CHRIS AIKEN: Especially in this era where most states have a centralized controlled substance database where they can monitor doctors who are outliers. These databases are a necessary response to the opioid crisis, but they can also have unintended consequences. They’ve changed medical culture – and the pharmacists who dispense the controlled substances are under the same pressures we are, but they don’t even know the patient or the rationale. So it’s more and more common to get a call from a pharmacist when your patient is on multiple controlled substances or high doses of them, and it’s our job to have a clear rationale for using them that we can explain to the pharmacist. Because if you can’t defend what you’re doing, the pharmacist might refuse to fill it or even report you to the boards. So, there are risks here, yes, but if we don’t take care of these patients they are going to be out on the streets managing their benzos through the black market. And that is not what the governing bodies want. When I’ve been to talks by the regulators who run these databases, they warn against an overly rigid reliance on the database. Our job is to treat the patient, not our license, and there are risks of malpractice and board complaints in everything we do, but we go about the work anyway, because steering away from those risks would be abandoning the patients who have the highest severity.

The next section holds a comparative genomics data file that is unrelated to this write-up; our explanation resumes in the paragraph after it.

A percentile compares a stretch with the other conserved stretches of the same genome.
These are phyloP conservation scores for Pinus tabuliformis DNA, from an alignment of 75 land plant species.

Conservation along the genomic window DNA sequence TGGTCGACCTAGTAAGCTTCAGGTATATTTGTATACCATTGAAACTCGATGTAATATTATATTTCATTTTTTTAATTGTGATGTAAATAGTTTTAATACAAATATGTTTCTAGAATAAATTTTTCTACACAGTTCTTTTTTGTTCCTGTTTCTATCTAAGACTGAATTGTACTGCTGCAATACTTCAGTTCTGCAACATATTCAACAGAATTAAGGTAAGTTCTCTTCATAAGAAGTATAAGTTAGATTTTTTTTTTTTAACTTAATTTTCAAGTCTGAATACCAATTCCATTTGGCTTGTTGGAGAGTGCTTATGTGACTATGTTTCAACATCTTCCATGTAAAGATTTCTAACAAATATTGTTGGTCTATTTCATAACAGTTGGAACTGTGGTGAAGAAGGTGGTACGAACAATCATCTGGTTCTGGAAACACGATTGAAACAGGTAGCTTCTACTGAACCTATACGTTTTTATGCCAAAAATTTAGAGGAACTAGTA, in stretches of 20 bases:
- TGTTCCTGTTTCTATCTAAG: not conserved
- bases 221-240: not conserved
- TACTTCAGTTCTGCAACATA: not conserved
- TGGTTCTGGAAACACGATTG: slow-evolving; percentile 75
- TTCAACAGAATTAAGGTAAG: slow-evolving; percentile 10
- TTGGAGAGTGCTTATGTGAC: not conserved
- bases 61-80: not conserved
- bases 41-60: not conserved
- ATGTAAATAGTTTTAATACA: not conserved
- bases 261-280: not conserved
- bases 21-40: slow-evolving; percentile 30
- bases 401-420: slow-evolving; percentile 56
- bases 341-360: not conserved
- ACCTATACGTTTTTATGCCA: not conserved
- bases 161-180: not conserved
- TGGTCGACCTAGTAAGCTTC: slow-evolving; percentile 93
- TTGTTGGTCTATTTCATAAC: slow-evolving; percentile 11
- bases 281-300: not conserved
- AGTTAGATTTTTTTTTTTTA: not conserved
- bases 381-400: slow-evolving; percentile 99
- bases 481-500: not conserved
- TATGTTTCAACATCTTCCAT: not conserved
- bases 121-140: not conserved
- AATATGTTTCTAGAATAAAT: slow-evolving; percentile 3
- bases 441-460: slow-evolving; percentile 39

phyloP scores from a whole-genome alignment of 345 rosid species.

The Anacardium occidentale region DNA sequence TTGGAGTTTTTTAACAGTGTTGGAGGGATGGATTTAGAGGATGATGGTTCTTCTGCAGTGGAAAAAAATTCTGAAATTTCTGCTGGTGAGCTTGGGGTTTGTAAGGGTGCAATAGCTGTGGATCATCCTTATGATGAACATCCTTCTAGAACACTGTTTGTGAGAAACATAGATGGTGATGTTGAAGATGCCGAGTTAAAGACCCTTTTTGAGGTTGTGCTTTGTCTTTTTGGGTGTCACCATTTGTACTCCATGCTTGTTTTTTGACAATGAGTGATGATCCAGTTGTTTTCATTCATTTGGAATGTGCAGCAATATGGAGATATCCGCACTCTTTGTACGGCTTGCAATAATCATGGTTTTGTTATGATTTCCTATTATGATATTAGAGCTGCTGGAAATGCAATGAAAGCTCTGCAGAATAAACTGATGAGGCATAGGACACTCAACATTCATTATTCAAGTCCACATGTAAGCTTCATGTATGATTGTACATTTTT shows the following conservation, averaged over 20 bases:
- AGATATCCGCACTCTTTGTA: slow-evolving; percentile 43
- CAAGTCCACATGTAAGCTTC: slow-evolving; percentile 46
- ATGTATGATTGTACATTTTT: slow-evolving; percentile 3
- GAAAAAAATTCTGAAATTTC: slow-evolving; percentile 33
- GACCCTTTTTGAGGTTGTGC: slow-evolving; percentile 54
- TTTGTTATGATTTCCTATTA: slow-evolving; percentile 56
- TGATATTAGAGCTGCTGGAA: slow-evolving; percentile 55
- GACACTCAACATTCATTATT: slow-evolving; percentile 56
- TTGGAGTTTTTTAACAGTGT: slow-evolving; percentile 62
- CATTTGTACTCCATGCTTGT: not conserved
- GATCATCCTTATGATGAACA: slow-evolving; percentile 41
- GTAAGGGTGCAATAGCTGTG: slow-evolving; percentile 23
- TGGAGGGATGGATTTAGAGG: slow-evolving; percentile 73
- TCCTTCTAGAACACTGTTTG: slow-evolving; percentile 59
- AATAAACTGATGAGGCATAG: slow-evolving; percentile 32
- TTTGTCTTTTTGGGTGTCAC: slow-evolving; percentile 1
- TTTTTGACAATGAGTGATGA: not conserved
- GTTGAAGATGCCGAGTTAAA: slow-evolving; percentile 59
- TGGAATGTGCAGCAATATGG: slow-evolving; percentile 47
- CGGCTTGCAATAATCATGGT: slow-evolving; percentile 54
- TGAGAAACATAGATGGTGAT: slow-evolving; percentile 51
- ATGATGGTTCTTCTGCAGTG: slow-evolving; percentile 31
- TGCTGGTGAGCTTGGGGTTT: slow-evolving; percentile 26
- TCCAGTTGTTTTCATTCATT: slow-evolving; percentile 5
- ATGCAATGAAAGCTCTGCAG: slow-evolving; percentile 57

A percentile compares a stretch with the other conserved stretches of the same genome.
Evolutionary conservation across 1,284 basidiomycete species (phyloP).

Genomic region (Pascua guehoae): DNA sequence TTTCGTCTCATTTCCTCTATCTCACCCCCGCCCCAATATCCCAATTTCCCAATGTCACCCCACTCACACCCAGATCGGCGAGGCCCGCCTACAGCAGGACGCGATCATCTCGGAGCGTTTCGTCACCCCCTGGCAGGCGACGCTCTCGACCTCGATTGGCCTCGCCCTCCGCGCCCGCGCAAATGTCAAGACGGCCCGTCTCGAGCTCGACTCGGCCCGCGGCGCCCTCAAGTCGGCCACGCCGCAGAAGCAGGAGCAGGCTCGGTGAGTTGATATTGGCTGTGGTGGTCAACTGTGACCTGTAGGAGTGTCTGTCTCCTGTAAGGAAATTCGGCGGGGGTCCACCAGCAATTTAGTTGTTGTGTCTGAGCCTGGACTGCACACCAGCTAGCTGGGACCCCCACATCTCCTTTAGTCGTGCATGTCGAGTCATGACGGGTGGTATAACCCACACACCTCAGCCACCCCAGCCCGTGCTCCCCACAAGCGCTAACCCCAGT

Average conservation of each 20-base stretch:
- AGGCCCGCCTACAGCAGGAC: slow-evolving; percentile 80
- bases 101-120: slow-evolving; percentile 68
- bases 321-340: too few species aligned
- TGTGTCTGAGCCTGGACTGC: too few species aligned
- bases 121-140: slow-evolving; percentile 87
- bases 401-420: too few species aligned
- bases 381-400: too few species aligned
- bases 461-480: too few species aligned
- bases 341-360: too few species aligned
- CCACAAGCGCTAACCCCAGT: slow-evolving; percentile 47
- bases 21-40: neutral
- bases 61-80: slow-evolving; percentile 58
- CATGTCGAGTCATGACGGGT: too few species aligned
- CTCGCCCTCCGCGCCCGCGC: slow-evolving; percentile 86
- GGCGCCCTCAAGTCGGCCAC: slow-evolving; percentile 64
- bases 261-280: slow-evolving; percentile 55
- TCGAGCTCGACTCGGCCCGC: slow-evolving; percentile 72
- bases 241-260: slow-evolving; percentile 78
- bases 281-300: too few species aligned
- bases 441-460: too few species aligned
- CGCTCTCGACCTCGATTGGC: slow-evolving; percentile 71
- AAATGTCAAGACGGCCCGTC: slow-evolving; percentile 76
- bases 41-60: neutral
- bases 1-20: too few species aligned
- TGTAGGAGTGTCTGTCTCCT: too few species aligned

KELLIE NEWSOME: Yes in my state the boards specifically state that you should not use the controlled substance database to screen out patients. They know that there are unintended consequences to these monitoring systems – and the medical or nursing boards are just as likely to go after providers who abandon or refuse to see patients because of a high risk in the controlled substance database as they are to go after those who are overly generous with their controlled scripts.
CHRIS AIKEN: So with that in mind we asked Dr. Gupta how she would handle a patient that strikes fear in the hearts of many providers – one who presents to us on a high dose of Adderall and Klonopin without any medical justification for their use.
KELLIE NEWSOME: Dr. Swapnil Gupta is a coauthor of the Deprescribing in Psychiatry and an Associate professor at the Icahn School of Medicine at Mount Sinai. You can read our full interview online in our March issue, where she gives more details on how to taper off benzos, stimulants, antidepressants and – in our February issue – tapering off antipsychotics.
And now for the word of the day…. Opium